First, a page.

Nigeria revamps oil industry; Barkindo heads NNPC

Nigeria plans to reorganize its petroleum industry and split Nigerian National Petroleum Corp. (NNPC) into seven separate entities to improve its commerciality.

Uchenna Izundu
International Editor

LONDON, Jan. 21 -- Nigeria plans to reorganize its petroleum industry and split Nigerian National Petroleum Corp. (NNPC) into seven separate entities to improve its commerciality. The company said that, in its present form, it has conflicting roles. Its goal is to become an internationally integrated company like Petronas and StatoilHydro (OGJ Online, Sep. 10, 2007).

Legislation, in the form of the Draft Bill of the Petroleum Industry, is to be presented to Nigeria's National Assembly. It will create 11 industry institutions and six incorporated joint ventures under the major industry revamp.

One key restructuring advantage would be NNPC's securing financing from the capital markets rather than receiving it from the government, the company said. Bureaucracy and mismanagement have delayed development of major projects with other majors such as Royal Dutch Shell PLC and ExxonMobil Corp. in Nigeria and has negatively impacted NNPC's growth.

NNPC also may sell some assets, such as its refineries, to fund the expansion.

New management named
Mohammed Sanusi Barkindo, succeeding Abubakar Lawal Yar'Adua, has been appointed NNPC's group managing director and will head the corporation reforms, which have been outlined in the new petroleum bill.

"We will capitalize our operations and give financial autonomy to our subsidiaries for the development of the oil and gas sector as well as the nation," Barkindo said.

Barkindo, at the handover ceremony on Jan. 20, said: "Every oil and gas company has three responsibilities. It must explore and produce oil. It must also process what it produces and take the products to its consumers. It is an open secret that we are not performing satisfactorily on any of these roles."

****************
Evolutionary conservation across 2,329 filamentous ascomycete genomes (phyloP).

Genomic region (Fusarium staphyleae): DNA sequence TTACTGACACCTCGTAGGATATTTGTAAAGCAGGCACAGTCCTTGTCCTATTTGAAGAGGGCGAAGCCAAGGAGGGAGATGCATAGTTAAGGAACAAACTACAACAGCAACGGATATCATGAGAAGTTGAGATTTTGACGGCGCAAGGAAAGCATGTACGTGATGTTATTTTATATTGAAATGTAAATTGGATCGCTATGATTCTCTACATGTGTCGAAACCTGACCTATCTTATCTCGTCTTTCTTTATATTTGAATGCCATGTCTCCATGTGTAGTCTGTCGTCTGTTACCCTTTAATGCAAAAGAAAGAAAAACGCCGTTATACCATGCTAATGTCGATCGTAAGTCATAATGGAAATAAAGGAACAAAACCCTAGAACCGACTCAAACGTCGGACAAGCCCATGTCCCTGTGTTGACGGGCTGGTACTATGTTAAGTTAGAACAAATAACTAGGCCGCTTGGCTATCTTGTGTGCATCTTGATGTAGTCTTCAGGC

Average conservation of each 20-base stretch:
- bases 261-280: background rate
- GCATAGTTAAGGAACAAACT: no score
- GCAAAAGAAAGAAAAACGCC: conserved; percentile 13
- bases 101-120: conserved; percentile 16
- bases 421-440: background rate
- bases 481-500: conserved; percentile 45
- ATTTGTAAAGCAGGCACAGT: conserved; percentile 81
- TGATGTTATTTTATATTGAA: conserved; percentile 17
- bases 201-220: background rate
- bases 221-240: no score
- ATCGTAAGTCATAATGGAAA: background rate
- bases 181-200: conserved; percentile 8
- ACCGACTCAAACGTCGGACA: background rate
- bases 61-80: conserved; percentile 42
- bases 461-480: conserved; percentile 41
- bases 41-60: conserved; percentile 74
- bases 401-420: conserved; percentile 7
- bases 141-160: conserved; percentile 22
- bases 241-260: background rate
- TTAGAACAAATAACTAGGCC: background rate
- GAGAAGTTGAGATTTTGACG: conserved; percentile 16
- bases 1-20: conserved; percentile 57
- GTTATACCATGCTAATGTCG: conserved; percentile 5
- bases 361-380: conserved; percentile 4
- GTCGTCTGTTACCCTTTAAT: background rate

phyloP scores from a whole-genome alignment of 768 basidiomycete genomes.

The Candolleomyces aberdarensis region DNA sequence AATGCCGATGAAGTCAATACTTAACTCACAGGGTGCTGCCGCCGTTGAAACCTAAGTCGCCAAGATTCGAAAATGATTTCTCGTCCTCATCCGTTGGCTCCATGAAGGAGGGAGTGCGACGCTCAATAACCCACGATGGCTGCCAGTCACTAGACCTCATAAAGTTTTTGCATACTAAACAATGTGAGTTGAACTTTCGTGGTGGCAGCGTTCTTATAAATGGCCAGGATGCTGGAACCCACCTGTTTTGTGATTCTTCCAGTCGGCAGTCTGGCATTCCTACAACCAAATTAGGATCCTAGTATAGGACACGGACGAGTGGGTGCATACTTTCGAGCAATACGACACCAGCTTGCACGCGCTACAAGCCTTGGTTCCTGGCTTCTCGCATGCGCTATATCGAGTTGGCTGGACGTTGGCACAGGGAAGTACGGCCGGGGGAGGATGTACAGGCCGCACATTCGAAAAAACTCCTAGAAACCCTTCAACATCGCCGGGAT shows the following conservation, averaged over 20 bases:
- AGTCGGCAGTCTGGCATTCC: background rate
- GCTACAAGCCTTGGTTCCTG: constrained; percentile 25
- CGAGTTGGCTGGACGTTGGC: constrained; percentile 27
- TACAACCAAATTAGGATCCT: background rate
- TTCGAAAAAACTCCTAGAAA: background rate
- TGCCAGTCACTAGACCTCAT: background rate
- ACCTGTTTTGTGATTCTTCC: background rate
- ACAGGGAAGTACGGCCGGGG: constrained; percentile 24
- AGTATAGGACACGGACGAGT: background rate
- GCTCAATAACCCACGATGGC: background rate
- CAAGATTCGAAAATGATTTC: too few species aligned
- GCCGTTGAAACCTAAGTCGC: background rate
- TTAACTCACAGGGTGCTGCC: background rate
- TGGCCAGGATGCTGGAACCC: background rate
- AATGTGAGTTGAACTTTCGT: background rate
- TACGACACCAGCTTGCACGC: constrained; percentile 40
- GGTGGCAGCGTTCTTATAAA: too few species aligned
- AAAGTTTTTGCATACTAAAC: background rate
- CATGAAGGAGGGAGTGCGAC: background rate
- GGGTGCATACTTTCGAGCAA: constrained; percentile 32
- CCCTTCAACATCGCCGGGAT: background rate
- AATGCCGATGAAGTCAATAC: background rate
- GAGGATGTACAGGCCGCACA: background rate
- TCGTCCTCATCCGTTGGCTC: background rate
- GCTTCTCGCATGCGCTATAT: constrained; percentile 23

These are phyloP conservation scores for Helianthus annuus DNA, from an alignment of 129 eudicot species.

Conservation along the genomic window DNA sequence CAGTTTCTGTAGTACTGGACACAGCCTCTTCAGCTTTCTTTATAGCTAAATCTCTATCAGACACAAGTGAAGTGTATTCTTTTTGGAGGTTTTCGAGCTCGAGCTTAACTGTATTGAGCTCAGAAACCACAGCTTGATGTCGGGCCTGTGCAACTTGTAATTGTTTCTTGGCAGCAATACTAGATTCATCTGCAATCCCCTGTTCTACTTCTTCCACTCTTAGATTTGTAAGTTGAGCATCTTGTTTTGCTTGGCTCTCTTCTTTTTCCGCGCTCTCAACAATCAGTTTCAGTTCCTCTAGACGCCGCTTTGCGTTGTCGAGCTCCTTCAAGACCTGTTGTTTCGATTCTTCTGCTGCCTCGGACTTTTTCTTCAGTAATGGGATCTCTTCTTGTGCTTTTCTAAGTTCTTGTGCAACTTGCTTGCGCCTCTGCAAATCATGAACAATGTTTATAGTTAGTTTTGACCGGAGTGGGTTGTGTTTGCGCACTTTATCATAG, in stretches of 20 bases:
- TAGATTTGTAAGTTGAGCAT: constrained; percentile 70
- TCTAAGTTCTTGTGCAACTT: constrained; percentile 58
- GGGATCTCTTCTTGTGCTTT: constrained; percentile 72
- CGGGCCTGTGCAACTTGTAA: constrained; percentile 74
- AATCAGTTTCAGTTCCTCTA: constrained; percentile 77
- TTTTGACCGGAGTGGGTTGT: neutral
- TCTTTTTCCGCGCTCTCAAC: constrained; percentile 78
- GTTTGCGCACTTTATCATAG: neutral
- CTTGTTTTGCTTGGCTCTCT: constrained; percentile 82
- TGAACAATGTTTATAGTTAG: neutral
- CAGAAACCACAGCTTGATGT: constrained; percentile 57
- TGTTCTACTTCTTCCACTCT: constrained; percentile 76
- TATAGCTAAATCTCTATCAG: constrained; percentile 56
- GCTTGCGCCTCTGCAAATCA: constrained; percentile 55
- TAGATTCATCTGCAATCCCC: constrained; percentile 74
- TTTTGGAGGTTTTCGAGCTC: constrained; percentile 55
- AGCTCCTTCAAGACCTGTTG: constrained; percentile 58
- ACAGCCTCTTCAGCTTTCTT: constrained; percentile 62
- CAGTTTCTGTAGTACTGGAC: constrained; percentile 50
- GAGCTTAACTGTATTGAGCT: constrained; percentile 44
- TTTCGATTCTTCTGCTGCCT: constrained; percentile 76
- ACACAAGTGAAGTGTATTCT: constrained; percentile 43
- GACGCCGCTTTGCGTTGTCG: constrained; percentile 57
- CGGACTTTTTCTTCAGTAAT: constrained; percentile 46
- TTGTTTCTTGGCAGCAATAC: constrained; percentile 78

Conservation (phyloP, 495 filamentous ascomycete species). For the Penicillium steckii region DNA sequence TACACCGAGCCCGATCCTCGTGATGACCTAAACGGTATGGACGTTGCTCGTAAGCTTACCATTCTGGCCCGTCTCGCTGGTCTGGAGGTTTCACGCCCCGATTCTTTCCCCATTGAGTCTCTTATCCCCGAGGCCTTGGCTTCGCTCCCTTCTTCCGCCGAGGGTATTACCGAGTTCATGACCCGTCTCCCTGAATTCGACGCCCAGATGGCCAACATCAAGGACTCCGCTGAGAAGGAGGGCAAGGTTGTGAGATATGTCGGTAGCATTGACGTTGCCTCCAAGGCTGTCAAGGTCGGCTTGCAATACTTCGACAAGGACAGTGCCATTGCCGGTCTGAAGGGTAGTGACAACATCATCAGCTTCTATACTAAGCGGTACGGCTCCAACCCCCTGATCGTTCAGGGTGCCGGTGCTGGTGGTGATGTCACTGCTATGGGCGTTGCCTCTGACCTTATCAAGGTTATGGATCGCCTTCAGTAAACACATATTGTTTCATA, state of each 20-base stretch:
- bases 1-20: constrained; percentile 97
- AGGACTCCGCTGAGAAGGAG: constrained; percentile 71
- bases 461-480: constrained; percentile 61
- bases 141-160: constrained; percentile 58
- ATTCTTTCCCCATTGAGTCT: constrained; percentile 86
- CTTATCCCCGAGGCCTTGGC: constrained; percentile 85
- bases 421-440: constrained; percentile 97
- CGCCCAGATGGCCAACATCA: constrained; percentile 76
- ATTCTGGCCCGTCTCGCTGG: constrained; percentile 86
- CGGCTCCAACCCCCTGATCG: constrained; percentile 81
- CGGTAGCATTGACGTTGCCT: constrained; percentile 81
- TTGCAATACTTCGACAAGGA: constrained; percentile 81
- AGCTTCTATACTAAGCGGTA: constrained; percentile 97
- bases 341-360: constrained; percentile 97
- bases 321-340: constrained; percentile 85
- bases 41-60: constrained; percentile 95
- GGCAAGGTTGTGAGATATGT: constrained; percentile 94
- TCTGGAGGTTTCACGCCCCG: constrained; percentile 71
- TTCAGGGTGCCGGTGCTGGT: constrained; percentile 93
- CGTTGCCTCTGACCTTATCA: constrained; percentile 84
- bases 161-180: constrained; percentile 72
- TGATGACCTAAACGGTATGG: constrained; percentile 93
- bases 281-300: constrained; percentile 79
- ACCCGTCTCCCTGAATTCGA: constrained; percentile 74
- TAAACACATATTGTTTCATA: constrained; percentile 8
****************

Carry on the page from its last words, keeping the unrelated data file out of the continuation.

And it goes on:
Barkindo has a longstanding career in the Nigerian petroleum industry, having worked in NNPC for 23 years. He has led Nigeria LNG, served as acting secretary general of OPEC, represented Nigeria on the OPEC Economic Commission Board, and served as chairman of that commission. Prior to his promotion, he was coordinator of special duties at NNPC, where he presided over major projects.

No job losses expected
Despite the downturn in oil prices amid the global financial crisis, Barkindo said he did not expect to have job losses in Nigeria's oil sector, as the reforms would create new roles. He also wants to see job mobility between the different institutions through harmonizing service conditions so job losses would be avoided.

According to Nigerian press reports, a wave of changes are expected at the senior level, including group executive directors, the group general managers, and managing directors of some of NNPC's subsidiaries.

Lawal served as acting chief executive from August 2007 and retired from his post last week.

Contact Uchenna Izundu at uchennai@pennwell.com.

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